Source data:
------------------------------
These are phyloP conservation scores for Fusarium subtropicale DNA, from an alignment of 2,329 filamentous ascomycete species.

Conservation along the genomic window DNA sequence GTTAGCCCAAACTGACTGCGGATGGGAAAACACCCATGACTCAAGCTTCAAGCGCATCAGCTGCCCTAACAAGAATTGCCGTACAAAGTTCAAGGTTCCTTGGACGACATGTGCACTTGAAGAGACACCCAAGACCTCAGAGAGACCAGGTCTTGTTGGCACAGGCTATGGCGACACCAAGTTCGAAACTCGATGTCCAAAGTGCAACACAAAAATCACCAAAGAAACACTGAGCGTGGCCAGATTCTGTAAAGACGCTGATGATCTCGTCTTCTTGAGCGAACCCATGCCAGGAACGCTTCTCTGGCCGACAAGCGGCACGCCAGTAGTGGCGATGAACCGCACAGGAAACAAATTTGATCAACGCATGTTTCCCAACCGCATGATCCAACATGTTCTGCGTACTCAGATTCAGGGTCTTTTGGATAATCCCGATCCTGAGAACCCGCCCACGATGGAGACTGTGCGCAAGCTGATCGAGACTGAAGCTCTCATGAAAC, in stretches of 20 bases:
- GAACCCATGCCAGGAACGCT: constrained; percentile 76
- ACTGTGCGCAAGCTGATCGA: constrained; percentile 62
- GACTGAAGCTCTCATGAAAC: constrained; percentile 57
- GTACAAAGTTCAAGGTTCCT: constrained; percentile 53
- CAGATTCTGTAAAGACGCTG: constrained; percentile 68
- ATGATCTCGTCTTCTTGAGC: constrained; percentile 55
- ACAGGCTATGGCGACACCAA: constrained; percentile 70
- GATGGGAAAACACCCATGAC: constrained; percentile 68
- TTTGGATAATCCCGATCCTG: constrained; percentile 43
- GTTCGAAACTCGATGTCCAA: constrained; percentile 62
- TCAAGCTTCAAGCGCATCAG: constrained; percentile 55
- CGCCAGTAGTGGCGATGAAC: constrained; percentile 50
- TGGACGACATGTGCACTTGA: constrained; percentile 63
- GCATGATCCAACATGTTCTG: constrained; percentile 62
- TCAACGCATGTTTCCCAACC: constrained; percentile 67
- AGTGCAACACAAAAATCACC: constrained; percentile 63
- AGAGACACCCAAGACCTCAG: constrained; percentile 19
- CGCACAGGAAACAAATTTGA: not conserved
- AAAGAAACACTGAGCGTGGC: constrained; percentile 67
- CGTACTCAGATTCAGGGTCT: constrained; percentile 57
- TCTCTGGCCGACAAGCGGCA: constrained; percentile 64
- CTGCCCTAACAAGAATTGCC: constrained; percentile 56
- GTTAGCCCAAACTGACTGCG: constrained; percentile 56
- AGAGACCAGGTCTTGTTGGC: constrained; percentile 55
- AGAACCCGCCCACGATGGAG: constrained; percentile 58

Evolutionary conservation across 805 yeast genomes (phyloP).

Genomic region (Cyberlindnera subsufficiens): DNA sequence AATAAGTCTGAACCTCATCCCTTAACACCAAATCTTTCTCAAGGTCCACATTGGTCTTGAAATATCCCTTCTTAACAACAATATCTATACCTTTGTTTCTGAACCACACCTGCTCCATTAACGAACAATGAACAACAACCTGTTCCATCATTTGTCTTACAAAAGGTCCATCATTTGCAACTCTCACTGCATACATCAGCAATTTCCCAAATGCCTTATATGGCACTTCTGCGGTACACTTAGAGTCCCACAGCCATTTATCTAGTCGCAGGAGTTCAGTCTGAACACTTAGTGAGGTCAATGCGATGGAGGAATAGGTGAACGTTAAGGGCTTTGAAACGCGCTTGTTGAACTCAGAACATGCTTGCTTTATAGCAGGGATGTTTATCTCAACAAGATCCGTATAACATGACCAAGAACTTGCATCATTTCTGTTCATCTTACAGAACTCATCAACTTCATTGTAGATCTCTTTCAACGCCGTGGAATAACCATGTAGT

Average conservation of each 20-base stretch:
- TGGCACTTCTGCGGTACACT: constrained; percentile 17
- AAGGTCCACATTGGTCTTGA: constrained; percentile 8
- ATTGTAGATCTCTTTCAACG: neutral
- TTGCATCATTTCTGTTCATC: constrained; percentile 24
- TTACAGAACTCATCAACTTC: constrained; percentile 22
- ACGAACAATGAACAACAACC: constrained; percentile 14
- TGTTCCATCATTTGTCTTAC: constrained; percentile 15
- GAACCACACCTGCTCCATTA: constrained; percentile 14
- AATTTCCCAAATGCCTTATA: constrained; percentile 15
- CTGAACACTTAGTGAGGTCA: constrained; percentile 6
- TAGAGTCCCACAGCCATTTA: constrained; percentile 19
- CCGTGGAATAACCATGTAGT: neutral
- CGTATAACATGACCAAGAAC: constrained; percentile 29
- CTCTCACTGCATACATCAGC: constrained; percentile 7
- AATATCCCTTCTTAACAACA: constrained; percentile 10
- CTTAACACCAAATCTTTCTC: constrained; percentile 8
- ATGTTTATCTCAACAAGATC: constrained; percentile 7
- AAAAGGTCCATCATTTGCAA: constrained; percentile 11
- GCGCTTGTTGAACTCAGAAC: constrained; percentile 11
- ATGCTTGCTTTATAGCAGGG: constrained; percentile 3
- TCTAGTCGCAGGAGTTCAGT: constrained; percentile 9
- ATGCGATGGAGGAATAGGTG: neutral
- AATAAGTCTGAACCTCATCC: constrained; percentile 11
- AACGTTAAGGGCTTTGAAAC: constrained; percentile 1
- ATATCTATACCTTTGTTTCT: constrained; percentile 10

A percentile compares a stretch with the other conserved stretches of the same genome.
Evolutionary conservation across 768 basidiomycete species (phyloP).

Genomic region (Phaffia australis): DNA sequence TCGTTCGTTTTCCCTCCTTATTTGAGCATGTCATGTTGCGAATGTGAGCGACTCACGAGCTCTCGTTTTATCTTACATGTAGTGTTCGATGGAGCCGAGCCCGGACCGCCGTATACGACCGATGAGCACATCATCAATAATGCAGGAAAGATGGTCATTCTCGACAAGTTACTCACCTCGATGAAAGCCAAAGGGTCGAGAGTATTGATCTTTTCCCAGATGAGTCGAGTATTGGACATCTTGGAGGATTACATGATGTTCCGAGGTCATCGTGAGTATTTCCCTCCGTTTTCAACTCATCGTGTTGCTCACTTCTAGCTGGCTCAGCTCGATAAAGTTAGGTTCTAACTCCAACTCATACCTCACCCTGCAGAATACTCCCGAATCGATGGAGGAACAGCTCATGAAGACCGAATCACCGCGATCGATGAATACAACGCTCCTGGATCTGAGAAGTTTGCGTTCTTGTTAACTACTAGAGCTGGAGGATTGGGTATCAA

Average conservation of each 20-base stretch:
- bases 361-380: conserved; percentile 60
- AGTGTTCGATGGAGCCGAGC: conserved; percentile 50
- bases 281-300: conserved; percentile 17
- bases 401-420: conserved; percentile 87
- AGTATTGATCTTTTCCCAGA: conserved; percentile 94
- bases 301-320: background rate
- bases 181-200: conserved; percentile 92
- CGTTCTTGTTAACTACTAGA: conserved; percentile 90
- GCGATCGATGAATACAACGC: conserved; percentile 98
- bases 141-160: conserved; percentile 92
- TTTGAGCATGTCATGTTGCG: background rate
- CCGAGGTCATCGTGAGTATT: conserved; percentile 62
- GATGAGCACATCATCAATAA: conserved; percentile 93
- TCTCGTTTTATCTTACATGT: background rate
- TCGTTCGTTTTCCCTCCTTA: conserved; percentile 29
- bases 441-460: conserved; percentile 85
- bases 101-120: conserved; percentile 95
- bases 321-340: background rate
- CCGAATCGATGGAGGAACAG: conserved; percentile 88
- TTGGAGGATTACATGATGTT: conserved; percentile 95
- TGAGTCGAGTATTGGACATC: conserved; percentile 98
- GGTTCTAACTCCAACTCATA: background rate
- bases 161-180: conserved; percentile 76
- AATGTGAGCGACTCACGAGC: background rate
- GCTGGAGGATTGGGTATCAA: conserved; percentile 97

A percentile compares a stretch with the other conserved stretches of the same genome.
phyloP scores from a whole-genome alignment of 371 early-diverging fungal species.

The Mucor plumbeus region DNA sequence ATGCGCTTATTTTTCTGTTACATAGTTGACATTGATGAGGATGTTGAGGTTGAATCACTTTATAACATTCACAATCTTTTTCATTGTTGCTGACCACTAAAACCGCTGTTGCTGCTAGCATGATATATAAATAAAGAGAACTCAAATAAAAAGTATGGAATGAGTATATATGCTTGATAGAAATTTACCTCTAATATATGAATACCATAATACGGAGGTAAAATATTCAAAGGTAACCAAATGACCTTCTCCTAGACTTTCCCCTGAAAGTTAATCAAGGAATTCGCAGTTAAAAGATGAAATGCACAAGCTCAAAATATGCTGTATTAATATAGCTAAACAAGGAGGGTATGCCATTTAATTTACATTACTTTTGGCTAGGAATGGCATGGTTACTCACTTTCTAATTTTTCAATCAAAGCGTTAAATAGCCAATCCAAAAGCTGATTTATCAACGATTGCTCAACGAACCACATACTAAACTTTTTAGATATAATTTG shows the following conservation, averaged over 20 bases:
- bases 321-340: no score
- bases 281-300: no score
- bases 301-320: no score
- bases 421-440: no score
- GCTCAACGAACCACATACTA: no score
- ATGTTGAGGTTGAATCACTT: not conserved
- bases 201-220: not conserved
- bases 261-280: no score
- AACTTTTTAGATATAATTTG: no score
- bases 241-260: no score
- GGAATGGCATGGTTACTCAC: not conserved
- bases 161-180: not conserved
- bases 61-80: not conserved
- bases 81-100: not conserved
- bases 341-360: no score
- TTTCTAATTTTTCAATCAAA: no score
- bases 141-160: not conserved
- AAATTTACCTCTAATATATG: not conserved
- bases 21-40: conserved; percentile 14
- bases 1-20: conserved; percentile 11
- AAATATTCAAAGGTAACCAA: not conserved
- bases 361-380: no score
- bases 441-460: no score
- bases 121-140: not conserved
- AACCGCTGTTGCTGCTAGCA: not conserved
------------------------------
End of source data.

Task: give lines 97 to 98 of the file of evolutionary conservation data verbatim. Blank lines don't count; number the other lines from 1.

- bases 241-260: no score
- GGAATGGCATGGTTACTCAC: not conserved